In London, there is a traveling circus where a once nameless hunchback is forced to be a clown and practically a slave for the owner. When he’s not performing, he is studying anatomy and the way that the human body functions. On a seemingly ordinary night, a trapeze artist named Lorelei is doing her routine and the rope snaps. After she plummets to the ground, she can’t breath and Igor rushes to her side. Victor, a student of medicine, happens to be in the audience and says that she is hopeless without a proper hospital. Igor convinces him that they can save her life and they succeed but she needs to go to the hospital anyway. Victor tells him to leave the circus and work with him but the owner doesn’t want his sniveling, little slave to leave so he locks Igor in an animal pen for his punishment. But the persistent Doctor isn’t going to let a little thing like a locked cage stop him.
The film VICTOR FRANKENSTEIN is directed by Paul McGuigan who is best known for PUSH and LUCKY NUMBER SLEVIN. It stars James McAvoy as Victor, Daniel Radcliffe as Igor, and Jessica Brown Findlay as Lorelei. Even though the film is called VICTOR FRANKENSTEIN, the main focus is really on Igor. It’s a little like the title flip-flop that was used with WILLY WONKA AND THE CHOCOLATE FACTORY. The film really focused on the Charlie Bucket character rather than Wonka himself. With this film, it is told from Igor’s prospective and how he saw the doctor. I know that Radcliffe has done a few movies after The HARRY POTTER Series but this was one of the first real characters he’s played since the series end. He does a wonderful job as the kind-hearted assistant and partner that tends to play the doctor’s opposite. As for McAvoy, his performance is way over-the-top and at times it can be a little much. I understand he’s playing a madman but he just doesn’t have the gravitas that Colin Clive had in the 1931 classic FRANKENSTEIN and you need that with this character. As far as the overall film, it feels like they were trying their hand at reviving the monster movie genre in the way that THE MUMMY and DRACULA: UNTOLD has. I did enjoy the story from Igor’s recollection of the events and the little tweaks the filmmakers put on the film.
-James McAvoy as Doctor Victor Frankenstein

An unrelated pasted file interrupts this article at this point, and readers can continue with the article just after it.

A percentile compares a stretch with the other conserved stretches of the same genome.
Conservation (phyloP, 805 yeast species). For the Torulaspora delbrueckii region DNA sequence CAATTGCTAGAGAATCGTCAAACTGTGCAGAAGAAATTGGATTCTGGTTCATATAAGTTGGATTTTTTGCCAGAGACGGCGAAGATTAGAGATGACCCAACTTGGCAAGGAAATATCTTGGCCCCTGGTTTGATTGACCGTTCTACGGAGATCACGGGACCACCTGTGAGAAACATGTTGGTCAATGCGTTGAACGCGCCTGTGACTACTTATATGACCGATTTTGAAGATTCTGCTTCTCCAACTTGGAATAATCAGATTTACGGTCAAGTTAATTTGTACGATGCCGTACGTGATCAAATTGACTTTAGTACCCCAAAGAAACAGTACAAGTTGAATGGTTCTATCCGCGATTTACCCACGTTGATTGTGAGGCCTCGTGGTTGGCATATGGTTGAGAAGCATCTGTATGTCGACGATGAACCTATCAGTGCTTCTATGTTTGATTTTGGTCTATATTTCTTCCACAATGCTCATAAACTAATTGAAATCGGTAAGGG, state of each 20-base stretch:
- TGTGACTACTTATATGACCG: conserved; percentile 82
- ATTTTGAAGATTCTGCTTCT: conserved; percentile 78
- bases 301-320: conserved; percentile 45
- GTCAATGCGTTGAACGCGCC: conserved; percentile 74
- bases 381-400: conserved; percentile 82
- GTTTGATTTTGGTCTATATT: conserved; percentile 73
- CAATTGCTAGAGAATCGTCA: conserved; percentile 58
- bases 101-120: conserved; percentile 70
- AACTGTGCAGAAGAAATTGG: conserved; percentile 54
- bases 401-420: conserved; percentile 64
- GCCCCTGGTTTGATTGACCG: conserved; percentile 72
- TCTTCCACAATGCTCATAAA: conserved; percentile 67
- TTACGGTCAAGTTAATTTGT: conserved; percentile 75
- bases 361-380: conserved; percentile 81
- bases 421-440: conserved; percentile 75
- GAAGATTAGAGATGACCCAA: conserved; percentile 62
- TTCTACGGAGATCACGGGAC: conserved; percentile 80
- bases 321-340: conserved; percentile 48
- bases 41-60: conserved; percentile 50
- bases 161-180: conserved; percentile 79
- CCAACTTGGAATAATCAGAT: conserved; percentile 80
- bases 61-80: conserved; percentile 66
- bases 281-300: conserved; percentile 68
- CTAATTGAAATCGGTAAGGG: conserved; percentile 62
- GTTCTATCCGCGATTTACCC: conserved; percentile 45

-Daniel Radcliffe as Igor
-Jessica Brown Findlay as Lorelei
-Andrew Scott as Inspector Roderick Turpin
-Charles Dance as Baron Frankenstein
-Freddie Fox as Finnegan
-Spencer Wilding as the monster Prometheus
The video is a 1080p AVC transfer.
The video is set correctly for the feel of the film. The intentional haze gives everything that vintage look without sacrificing a lot of detail. It does, however, affect the contrasting a little if the settings are up on high on the viewing equipment. You tend to see some ghosting and black crushing at times. That being said, the darkest images have great contrasting and deep blacks due to a lot of the film being in darkness. As for the coloring, everything is very rich in burgundy and darker colors aside from the high shot of London.
The main audio track is an English DTS-HD MA 7.1 mix.
The mix on the film is pretty powerful. From the jump, the circus scene is loud and immersive with the audience cheering at one moment and gasping during Lorelei’s fall. The treble is even and during the moments where Victor is screaming at another person, there levels never get out of control. The electricity is an effect that uses the treble and bass simultaneously as they move around the home theater. You can feel the strength of the current as it connects to the different parts of Victor’s laboratory. Also, the final storm at the end is the big winner. There is so much happening with the weather, people communicating, machines being used, etc. It really is a well-mixed track.
-The Making of VICTOR FRANKENSTEIN: This is a collection of clips with behind the scenes, character creation, and interviews.
Behind the Scenes
1 Blu-ray disc
1080p AVC MPEG-4
Aspect ratio: 2.39:1
English DTS-HD Master Audio 7.1
Spanish Dolby Digital 5.1 (448 kbps)
French Dolby Digital 5.1 (448 kbps)
Portuguese Dolby Digital 5.1
Czech Dolby Digital 5.1
Hungarian Dolby Digital 5.1
Polish Dolby Digital 5.1
Turkish Dolby Digital 5.1
The film delivers a story that the novel is trying to get across with the question being asked, “who is the man and who is the monster?” At the same time, this is also one of those “popcorn flicks” where it is entertaining and it doesn’t take itself too seriously. If you’re expecting a lot of time with the monster they create, don’t because he doesn’t show up until third act. As for the Blu-ray, it has a good video transfer but an incredibly strong audio mix. The supplement list is decent and explains what the filmmakers were trying to convey. I would say to give it a rent and decide for yourself.
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